CEO and Chairman Ed Whitacre Jr. also said that new Chief Financial Officer Chris Liddell is a candidate for the CEO post. And Whitacre said he's not confident about selling the Swedish Saab brand.
In a wide-ranging talk with reporters at GM's Detroit headquarters, Whitacre also predicted that GM would be profitable this year, although he said that was dependent on the economy and other factors.
The 1,350 dealerships, which were allowed to stay open until October 2010, were targeted as part of an effort to dump poor performers and better align its dealer base with much lower consumer demand for autos. In many cases, GM had dealerships too close to one another and competing on price, the company said.
Congress passed legislation late last year that forces GM and Chrysler Group LLC, which shed 789 dealers last year, to give dealers a chance to appeal closure decisions. Both companies went through bankruptcy protection earlier this year and are receiving government aid.
Whitacre said GM had a "pretty arbitrary cutoff point" for shedding dealers, and that it probably made mistakes in getting rid of some of them.
When pressed, he said "hundreds of dealers" may be closer to 100 than a thousand, but it's a "substantial number."
Restoring some dealerships could be good for the company because they would sell more cars for GM. But it also could be bad if a "lousy dealer" with a poor storefront got a franchise back, he said.
When the franchises were revoked last summer, GM officials said dealers were judged on whether they met sales goals, customer service scores, the condition of their buildings and other criteria. They were allowed to stay open through October of this year to sell their inventories.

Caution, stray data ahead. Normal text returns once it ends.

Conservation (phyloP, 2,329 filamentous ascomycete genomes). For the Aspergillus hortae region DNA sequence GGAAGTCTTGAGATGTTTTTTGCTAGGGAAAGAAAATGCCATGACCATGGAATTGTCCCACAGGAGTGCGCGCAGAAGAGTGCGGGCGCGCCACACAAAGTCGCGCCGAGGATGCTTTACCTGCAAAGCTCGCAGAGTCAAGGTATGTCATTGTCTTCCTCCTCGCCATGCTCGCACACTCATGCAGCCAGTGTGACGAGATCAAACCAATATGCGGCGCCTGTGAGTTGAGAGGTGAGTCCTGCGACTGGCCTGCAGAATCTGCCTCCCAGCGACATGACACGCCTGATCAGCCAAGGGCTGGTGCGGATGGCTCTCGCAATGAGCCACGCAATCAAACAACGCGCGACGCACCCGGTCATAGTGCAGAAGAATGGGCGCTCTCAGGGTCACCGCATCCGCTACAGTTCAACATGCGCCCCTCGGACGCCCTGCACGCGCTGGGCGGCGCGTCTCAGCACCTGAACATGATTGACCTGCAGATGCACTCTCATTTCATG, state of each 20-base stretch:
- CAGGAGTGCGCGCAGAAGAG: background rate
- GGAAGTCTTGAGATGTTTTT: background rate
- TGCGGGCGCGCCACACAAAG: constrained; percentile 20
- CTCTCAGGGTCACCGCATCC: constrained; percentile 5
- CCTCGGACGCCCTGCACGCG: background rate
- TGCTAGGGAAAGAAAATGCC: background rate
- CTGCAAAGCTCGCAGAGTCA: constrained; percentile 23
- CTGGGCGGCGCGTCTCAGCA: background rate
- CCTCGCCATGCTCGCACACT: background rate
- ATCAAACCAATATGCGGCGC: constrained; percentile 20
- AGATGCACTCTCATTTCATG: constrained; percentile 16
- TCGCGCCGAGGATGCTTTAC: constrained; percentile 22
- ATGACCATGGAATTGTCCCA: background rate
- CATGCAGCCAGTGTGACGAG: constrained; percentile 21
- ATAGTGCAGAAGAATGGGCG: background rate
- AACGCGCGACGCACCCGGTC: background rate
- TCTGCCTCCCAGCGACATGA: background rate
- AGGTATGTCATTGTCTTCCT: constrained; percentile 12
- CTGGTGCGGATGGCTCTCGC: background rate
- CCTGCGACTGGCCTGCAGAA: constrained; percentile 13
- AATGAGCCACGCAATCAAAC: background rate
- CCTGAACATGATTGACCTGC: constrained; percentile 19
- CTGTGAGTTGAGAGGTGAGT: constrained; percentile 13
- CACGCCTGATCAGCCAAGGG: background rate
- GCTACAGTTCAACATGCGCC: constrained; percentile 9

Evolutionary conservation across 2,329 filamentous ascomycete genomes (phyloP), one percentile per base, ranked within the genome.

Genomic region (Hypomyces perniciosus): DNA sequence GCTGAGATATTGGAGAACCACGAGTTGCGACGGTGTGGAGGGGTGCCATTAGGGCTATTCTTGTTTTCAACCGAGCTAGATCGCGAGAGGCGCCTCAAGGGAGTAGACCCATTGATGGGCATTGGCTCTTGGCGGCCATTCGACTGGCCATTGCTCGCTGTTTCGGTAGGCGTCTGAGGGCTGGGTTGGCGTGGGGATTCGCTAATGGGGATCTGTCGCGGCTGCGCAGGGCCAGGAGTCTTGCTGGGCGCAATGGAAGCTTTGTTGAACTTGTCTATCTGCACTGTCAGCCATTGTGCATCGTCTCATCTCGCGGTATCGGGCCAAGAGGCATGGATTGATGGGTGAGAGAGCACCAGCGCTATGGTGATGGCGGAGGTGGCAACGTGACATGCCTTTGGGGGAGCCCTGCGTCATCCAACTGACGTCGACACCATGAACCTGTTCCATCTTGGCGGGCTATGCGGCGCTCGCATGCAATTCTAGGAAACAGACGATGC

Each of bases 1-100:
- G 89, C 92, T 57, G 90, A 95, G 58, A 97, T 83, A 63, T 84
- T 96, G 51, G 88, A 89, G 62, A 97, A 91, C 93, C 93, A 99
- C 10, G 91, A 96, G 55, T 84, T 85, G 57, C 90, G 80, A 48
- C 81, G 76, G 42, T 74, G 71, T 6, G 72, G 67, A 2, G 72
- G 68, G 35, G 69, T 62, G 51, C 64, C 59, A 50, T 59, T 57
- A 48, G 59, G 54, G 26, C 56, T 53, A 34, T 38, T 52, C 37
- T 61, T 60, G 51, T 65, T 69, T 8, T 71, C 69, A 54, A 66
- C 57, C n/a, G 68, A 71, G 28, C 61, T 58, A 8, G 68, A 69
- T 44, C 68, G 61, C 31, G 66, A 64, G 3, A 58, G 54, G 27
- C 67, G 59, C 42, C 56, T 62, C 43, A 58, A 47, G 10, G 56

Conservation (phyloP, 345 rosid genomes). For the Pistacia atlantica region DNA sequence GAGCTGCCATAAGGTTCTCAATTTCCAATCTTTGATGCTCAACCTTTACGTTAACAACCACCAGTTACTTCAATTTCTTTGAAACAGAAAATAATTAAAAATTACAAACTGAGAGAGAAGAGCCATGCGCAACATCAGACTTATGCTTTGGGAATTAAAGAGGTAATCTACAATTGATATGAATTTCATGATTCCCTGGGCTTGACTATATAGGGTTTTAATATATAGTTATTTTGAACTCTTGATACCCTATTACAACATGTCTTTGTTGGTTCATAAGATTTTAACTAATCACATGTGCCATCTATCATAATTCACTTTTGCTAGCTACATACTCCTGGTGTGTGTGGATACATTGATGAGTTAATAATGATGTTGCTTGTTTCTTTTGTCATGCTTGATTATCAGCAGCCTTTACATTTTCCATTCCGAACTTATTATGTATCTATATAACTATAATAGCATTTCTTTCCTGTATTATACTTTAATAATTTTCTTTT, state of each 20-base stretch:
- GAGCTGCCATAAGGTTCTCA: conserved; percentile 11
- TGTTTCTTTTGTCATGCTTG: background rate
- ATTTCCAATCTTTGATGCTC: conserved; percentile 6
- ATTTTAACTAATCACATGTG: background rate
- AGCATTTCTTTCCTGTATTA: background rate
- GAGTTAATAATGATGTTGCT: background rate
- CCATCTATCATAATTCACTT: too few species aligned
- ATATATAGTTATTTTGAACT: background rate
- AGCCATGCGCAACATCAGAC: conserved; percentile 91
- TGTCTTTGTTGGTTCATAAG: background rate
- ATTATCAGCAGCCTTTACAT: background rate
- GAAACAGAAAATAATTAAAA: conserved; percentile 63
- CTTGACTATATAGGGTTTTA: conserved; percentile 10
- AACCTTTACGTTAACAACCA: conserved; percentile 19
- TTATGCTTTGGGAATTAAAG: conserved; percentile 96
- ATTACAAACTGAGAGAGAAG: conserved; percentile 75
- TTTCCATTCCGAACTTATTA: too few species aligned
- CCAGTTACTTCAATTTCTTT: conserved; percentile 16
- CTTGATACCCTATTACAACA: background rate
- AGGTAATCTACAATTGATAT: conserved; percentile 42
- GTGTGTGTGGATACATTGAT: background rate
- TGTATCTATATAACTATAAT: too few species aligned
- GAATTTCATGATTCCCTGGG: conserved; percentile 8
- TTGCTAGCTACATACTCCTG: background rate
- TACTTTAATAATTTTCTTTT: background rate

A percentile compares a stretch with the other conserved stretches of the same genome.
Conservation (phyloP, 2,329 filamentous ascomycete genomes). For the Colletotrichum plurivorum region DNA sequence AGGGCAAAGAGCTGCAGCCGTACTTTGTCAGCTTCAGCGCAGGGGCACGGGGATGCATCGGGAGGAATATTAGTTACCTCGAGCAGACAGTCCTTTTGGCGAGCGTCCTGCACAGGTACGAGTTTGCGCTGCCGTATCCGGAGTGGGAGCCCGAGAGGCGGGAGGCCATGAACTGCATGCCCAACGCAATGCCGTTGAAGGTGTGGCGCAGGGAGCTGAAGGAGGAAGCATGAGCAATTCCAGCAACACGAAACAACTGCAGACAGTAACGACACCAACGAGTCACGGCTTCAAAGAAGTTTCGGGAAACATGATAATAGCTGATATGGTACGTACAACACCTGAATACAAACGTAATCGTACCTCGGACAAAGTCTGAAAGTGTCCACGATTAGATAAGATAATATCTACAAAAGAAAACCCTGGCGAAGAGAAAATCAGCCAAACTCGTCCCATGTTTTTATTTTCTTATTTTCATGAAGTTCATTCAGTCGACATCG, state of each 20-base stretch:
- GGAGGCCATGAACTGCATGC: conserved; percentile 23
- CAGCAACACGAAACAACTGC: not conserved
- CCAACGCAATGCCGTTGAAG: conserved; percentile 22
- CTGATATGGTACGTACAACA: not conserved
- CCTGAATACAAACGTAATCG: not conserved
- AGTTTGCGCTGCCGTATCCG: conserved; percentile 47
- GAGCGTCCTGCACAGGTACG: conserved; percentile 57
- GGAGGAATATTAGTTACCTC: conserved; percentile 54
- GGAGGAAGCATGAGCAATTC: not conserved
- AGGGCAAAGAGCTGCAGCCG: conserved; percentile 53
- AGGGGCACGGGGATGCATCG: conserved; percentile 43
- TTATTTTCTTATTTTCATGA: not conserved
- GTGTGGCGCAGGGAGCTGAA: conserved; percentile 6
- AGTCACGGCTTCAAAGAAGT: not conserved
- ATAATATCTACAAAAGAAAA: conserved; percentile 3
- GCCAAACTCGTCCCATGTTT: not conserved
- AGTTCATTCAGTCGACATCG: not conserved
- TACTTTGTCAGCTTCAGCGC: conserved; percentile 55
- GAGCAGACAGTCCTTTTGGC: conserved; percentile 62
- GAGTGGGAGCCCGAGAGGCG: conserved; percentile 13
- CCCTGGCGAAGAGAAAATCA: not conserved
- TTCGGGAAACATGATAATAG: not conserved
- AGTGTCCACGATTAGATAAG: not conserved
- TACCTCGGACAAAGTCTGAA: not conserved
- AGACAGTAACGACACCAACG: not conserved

Under pressure from dealer groups and lawmakers, GM and Chrysler put out proposals that would have allowed dealers to challenge closures in arbitration. But a bill passed by Congress allows them to bring a much wider range of proof that they are profitable.
Dealers have until Jan. 25 to tell the automakers if they will appeal.
Whitacre also told reporters that he would consider Chris Liddell, the CFO hired from the same post at Microsoft Corp., in the search for a new CEO.
Liddell, 51, announced before GM hired him that he would leave Microsoft to pursue a higher-ranking position.
Liddell was hired late last month as CFO, the first permanent top manager hired from outside the traditionally insular GM since the company left bankruptcy protection in July. He replaced Ray Young, who transferred to GM's China operations.
At Microsoft, Liddell developed a reputation for holding down costs while building up cash. He instituted a plan to cut $3 billion from the technology company last year that included its first mass layoff, wage freezes and cuts in travel and other expenses.
GM has hired a search committee to find candidates, but it has not presented any yet, Whitacre said.
GM is majority owned by the federal government and Liddell was granted an exemption from government imposed pay caps to take his post. He will be paid $750,000 this year, but will get up to another $5.45 million in stock starting in 2012 if GM successfully sells its shares to the public.
Such a sale, Whitacre said, would come late this year if it happens in 2010. He said it's possible he could still be CEO at that time.
GM received $52 billion in U.S. government aid and has begun repaying $6.7 billion of that as a loan. The rest would be repaid through the stock sale.
Whitacre also said he is not optimistic for a deal to sell its Swedish Saab brand, but he expects the sale of Hummer to a Chinese heavy equipment maker to close on Jan. 31. GM is phasing out Saab and expects to start closing plants this week.
GM has been in talks to sell Saab during the past month with Dutch exotic car maker Spyker Cars. It has also heard from other suitors after an attempt to sell the brand to a consortium led by Swedish sports car manufacturer by Koenigsegg Automotive AB fell apart in November.
But Whitacre said he is not confident a deal can be reached.
"It's real easy. Just show up with the money and you can have it," he said. "Nobody's come with the money, so were in the wind down deal here."
AP Business Writer Stephen Manning in Washington, D.C., contributed to this report.